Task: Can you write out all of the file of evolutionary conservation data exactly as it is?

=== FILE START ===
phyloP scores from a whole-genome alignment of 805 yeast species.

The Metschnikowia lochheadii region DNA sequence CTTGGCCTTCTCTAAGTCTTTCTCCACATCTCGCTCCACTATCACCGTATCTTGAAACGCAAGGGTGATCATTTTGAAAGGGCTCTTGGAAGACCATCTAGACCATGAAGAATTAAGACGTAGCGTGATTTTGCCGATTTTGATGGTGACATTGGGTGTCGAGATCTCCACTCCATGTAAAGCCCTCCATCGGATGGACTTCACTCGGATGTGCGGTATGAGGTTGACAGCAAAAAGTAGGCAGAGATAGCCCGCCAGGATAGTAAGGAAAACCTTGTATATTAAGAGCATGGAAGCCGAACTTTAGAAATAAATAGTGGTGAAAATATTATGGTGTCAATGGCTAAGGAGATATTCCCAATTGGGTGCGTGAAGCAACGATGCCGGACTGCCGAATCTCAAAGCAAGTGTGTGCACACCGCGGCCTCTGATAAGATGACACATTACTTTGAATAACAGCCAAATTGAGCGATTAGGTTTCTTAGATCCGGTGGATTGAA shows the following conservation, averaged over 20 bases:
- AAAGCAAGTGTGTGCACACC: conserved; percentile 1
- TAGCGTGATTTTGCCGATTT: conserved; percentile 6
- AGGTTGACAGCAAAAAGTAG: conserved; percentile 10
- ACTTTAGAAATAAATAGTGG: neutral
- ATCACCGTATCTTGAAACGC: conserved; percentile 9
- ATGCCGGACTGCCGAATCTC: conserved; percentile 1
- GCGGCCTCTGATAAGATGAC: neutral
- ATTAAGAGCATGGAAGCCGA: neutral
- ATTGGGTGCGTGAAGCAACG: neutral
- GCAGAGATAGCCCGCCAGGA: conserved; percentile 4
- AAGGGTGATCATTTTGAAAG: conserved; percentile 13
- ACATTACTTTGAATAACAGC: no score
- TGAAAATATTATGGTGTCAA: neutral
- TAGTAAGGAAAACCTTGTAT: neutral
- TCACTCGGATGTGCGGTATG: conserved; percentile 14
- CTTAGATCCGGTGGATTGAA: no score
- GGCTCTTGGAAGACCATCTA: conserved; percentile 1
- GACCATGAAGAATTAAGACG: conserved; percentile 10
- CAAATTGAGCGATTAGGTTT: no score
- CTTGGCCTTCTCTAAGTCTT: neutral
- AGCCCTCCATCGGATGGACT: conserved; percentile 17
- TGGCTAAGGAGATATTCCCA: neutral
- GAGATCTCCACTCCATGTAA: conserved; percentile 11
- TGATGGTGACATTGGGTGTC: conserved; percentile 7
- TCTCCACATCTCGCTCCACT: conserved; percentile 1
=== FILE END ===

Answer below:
phyloP scores from a whole-genome alignment of 805 yeast species.

The Metschnikowia lochheadii region DNA sequence CTTGGCCTTCTCTAAGTCTTTCTCCACATCTCGCTCCACTATCACCGTATCTTGAAACGCAAGGGTGATCATTTTGAAAGGGCTCTTGGAAGACCATCTAGACCATGAAGAATTAAGACGTAGCGTGATTTTGCCGATTTTGATGGTGACATTGGGTGTCGAGATCTCCACTCCATGTAAAGCCCTCCATCGGATGGACTTCACTCGGATGTGCGGTATGAGGTTGACAGCAAAAAGTAGGCAGAGATAGCCCGCCAGGATAGTAAGGAAAACCTTGTATATTAAGAGCATGGAAGCCGAACTTTAGAAATAAATAGTGGTGAAAATATTATGGTGTCAATGGCTAAGGAGATATTCCCAATTGGGTGCGTGAAGCAACGATGCCGGACTGCCGAATCTCAAAGCAAGTGTGTGCACACCGCGGCCTCTGATAAGATGACACATTACTTTGAATAACAGCCAAATTGAGCGATTAGGTTTCTTAGATCCGGTGGATTGAA shows the following conservation, averaged over 20 bases:
- AAAGCAAGTGTGTGCACACC: conserved; percentile 1
- TAGCGTGATTTTGCCGATTT: conserved; percentile 6
- AGGTTGACAGCAAAAAGTAG: conserved; percentile 10
- ACTTTAGAAATAAATAGTGG: neutral
- ATCACCGTATCTTGAAACGC: conserved; percentile 9
- ATGCCGGACTGCCGAATCTC: conserved; percentile 1
- GCGGCCTCTGATAAGATGAC: neutral
- ATTAAGAGCATGGAAGCCGA: neutral
- ATTGGGTGCGTGAAGCAACG: neutral
- GCAGAGATAGCCCGCCAGGA: conserved; percentile 4
- AAGGGTGATCATTTTGAAAG: conserved; percentile 13
- ACATTACTTTGAATAACAGC: no score
- TGAAAATATTATGGTGTCAA: neutral
- TAGTAAGGAAAACCTTGTAT: neutral
- TCACTCGGATGTGCGGTATG: conserved; percentile 14
- CTTAGATCCGGTGGATTGAA: no score
- GGCTCTTGGAAGACCATCTA: conserved; percentile 1
- GACCATGAAGAATTAAGACG: conserved; percentile 10
- CAAATTGAGCGATTAGGTTT: no score
- CTTGGCCTTCTCTAAGTCTT: neutral
- AGCCCTCCATCGGATGGACT: conserved; percentile 17
- TGGCTAAGGAGATATTCCCA: neutral
- GAGATCTCCACTCCATGTAA: conserved; percentile 11
- TGATGGTGACATTGGGTGTC: conserved; percentile 7
- TCTCCACATCTCGCTCCACT: conserved; percentile 1